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Issues & Controversies in History
Facts On File/Infobase Learning is hiring historians and writers on a freelance basis to contribute original articles to Issues & Controversies in History, a database in world history targeted to high school and college students. Each article will focus on a specific question encapsulating a debate or conflict in global history. Compensation is provided for all articles upon acceptance.
Most topics will be considered and can be geared to a historian's field of expertise. Among those still available are Disease, Economy, Empire, Environment, Gender, Human Rights, Imperialism, Labor, Migration, Race, Religion, Revolution, Slavery, Technology, and War. Both traditional and nontraditional subjects are being sought, and topics in the historian’s field of expertise are welcomed. ESPECIALLY SEEKING TOPICS ON Colonialism, British Commonwealth Nations (Australia, Canada, India, etc.), Asia, Latin America, and non-Western History.
Issues & Controversies in History places students at the center of the great debates and conflicts in global history. It brings history to life not as a mere recitation of names and dates but as a set of turning points where the future hung in the balance and opinions raged on all sides. By exploring the issues as the key players saw them, or, in some cases, as historians have interpreted them, the database will build a deeper understanding of how historical events and conflicts have shaped world history. In the process, it will teach students to analyze primary sources and answer document-based questions.
The goal of Issues & Controversies in History is to present history as a dynamic process of controversies, conflicts, and issues that people debated and experienced and ultimately made choices about. The “issues and controversies” approach will help personalize the engagement with global perspectives, reminding students and educators that world history doesn’t have to take a distanced point of view, but rather can also be about linking local individual actions and events to the larger global experience. Students will learn that in spite of the vastness of the past, the daily lives of individuals also comprise the building blocks of world history and that the choices made by individuals—be they rulers, merchants, farmers, or slaves—have shaped world history for thousands of years.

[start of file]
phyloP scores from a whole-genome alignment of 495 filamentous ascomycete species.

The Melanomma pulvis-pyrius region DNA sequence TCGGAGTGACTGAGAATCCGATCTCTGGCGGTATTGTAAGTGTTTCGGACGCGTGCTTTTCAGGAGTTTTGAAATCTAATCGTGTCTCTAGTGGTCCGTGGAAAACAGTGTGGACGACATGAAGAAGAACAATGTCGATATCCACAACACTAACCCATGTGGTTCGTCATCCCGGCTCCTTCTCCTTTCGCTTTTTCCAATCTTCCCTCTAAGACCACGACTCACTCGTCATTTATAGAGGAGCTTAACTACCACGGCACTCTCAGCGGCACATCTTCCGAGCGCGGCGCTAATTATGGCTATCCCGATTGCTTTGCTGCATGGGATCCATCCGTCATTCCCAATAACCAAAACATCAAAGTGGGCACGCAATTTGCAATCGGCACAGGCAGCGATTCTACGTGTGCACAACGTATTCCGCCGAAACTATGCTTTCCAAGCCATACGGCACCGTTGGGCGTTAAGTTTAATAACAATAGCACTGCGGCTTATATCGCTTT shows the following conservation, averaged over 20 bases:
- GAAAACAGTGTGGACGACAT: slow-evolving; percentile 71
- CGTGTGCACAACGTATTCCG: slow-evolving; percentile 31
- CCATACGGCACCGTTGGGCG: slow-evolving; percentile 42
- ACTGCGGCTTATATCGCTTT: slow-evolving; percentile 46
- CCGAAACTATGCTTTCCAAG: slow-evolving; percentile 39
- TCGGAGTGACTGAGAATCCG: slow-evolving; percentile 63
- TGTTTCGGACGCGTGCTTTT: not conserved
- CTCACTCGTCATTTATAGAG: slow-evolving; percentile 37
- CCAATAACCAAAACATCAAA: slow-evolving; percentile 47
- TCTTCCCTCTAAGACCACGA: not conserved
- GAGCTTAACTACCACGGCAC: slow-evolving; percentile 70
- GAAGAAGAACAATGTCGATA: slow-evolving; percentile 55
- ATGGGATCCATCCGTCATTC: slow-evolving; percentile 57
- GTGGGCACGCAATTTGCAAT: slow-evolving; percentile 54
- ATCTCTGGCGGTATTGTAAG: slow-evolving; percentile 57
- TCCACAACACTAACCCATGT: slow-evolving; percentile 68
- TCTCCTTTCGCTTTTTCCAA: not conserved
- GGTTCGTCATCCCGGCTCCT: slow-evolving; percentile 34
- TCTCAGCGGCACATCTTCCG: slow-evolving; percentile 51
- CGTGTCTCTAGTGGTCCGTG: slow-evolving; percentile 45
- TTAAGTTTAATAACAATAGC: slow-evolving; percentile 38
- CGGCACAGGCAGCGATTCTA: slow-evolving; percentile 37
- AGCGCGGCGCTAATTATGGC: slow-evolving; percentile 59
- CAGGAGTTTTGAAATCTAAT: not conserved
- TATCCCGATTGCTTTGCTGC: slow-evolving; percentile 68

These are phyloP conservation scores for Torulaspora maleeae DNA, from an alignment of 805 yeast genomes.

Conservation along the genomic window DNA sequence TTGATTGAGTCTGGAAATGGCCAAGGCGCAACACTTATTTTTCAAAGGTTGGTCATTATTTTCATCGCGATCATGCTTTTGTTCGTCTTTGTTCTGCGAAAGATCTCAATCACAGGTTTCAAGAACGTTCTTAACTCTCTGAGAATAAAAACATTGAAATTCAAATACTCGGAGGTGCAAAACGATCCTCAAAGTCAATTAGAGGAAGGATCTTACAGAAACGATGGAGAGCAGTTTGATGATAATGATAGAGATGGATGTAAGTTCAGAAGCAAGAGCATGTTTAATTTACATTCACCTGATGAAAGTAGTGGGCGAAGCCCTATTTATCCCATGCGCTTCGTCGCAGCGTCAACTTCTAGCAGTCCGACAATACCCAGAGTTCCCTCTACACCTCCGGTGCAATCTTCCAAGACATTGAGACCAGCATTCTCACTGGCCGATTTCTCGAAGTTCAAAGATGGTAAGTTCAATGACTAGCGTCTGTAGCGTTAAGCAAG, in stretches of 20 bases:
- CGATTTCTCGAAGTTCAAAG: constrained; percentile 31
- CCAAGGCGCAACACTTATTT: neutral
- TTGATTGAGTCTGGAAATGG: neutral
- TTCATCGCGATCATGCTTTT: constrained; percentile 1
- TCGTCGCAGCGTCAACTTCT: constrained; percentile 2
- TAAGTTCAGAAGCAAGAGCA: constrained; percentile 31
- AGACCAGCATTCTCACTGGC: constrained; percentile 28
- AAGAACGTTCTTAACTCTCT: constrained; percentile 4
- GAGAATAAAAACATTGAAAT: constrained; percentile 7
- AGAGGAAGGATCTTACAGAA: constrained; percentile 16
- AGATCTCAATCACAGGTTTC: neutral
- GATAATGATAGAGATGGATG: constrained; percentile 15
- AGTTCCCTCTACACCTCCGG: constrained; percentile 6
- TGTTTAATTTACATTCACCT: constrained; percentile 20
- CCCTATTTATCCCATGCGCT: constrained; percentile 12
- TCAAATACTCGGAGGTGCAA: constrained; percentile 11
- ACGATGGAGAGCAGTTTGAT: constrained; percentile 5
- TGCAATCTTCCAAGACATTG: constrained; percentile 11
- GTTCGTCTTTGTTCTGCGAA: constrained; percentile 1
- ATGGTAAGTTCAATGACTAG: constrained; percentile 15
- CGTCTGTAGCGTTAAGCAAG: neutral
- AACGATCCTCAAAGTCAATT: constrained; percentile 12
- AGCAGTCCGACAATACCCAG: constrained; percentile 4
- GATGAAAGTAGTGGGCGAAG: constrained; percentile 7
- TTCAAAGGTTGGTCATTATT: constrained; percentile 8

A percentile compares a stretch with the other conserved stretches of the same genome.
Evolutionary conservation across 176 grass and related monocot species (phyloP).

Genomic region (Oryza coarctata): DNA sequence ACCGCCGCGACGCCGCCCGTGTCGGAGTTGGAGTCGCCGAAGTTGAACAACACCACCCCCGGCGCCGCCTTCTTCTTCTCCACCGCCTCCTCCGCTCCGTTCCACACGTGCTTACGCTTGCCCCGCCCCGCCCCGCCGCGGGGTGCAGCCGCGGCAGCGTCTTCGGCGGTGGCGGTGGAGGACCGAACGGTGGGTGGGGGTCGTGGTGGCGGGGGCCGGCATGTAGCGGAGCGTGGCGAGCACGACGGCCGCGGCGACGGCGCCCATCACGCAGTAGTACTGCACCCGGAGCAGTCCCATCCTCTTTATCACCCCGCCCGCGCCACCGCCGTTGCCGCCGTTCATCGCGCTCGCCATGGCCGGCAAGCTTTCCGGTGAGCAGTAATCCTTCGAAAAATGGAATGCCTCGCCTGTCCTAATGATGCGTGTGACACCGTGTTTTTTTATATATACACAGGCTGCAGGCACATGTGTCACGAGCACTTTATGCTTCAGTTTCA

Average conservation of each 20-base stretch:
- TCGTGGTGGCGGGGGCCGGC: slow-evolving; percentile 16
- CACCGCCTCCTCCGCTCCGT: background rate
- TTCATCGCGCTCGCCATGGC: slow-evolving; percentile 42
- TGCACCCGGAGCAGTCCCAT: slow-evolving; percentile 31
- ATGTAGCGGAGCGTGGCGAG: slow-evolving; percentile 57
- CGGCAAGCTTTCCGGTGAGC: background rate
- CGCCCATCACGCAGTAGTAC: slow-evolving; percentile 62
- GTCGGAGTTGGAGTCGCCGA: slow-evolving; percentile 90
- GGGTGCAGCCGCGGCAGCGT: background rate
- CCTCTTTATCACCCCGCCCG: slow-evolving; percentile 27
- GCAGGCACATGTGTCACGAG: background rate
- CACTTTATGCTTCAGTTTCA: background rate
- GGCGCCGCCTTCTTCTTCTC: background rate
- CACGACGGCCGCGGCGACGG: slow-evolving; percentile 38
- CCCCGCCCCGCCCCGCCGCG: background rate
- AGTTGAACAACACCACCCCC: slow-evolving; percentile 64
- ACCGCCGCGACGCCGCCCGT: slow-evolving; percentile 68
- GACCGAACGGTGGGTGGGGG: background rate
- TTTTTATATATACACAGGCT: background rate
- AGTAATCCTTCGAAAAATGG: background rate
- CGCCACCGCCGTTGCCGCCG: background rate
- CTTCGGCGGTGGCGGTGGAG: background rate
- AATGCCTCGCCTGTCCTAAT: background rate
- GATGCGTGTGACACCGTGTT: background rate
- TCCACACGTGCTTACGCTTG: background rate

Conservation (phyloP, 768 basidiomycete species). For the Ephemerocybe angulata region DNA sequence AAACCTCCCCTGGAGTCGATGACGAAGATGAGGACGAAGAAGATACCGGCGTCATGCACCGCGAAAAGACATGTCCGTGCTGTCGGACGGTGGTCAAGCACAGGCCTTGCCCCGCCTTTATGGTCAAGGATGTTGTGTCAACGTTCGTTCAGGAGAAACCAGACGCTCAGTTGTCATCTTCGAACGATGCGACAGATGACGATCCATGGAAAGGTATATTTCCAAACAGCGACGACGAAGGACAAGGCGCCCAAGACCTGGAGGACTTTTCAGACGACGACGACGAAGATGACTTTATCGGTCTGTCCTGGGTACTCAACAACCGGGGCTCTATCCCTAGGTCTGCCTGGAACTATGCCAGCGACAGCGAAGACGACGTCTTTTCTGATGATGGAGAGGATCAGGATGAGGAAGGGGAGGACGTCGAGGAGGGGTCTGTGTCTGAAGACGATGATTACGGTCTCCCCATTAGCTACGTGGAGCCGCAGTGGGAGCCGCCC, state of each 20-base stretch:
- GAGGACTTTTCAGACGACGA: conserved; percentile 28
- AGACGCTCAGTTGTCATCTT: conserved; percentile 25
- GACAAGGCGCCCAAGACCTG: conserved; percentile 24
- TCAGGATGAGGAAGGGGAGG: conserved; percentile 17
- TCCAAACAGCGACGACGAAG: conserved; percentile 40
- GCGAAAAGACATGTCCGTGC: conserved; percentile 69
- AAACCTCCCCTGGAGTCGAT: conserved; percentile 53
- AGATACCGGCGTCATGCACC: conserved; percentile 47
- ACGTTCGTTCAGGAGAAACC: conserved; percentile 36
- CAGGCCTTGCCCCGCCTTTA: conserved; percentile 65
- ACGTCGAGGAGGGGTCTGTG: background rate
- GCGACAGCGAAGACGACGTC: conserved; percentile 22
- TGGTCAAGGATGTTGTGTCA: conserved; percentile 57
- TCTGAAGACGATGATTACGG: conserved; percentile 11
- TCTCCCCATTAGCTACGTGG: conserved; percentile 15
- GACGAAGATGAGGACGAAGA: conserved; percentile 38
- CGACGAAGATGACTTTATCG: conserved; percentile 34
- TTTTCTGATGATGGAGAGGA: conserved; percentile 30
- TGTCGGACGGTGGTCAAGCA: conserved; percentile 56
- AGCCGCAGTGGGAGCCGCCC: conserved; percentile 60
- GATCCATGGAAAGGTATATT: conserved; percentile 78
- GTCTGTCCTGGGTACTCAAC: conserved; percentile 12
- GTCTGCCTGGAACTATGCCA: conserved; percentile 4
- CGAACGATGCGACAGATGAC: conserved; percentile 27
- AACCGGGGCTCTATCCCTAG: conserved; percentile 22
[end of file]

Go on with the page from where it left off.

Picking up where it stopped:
Each article poses a single historical question and is presented in pro/con format. Some of these focus on specific controversies and events (e.g.: Ancient Rome: Should Rome Restore a Republican Form of Government or Become an Empire?; Ashoka: Was He a Benevolent Buddhist and Idealist, or an Ambitious Autocrat and Shrewd Empire Builder?; The Haitian Revolution: Did This Uprising Successfully Advance or Thwart the Cause of Human Rights?; Polygamy and Lobola in Natal: Should the Colonial Government Use Its Legal Power to Change African Customs?; Ending World War II: Should President Truman Drop the Atomic Bomb on Japan?). Other articles focus on broader historical issues and comparative questions (e.g.: Creation Myths: Were Ancient Origin Stories Derived from Observations of Nature and Interpretations of the Cosmos, or Were They Reflections of Human Society and the Need to Sanction Political Authority?; World Religions: Did Merchants or Missionaries Play a More Critical Role in Spreading Early Religions?; The Mayan Empire: Did It Decline Because of Internal Dissent or Environmental Change?; Europe’s “Dark Ages”: Were the Early Middle Ages an Era of Crisis or of Continuity?).
The pro/con sections of each article are document-based. The author needs to gather these primary sources (or excerpts) and quote them as evidence to argue and "prove" specific points. These sources can include traditional documents, such as speeches, letters, manifestoes, newspaper articles, etc., as well as innovative and graphic ones, such as editorial cartoons, statues, posters, paintings, coin inscriptions, tomb engravings, etc.
Each article provides all the essential information to enable a student to both understand the issue and its significance and answer the question in specific world history contexts. Every article contains an introductory highlight box summarizing the issue and the two competing positions; a narrative essay providing historical background of the issue/event; an argument section presenting both sides of the controversy, with quotations from primary sources used as evidence to support each position; a selection of primary sources (on which the arguments are based and which are referenced and quoted in the article); a chronology; two sidebars; discussion questions; bibliography; and a “what if” section contemplating what could or might have happened had the alternative side prevailed.
As a whole, articles are designed with an aim toward achieving a balance among historical eras and the broadest possible coverage of geographical regions and peoples worldwide. All eras and global regions are open and available, but non-Western regions are particularly being sought.
Facts On File/Infobase Learning is currently seeking authors for this exciting new database, and many articles are still available. If you are interested in being an author or would like more information, please contact Andrew Gyory, Ph.D., at firstname.lastname@example.org Facts On File, 132 West 31st Street, New York, N.Y. 10001.
Andrew Gyory, Ph.D.
Facts On File
132 West 31st Street
New York, N.Y. 10001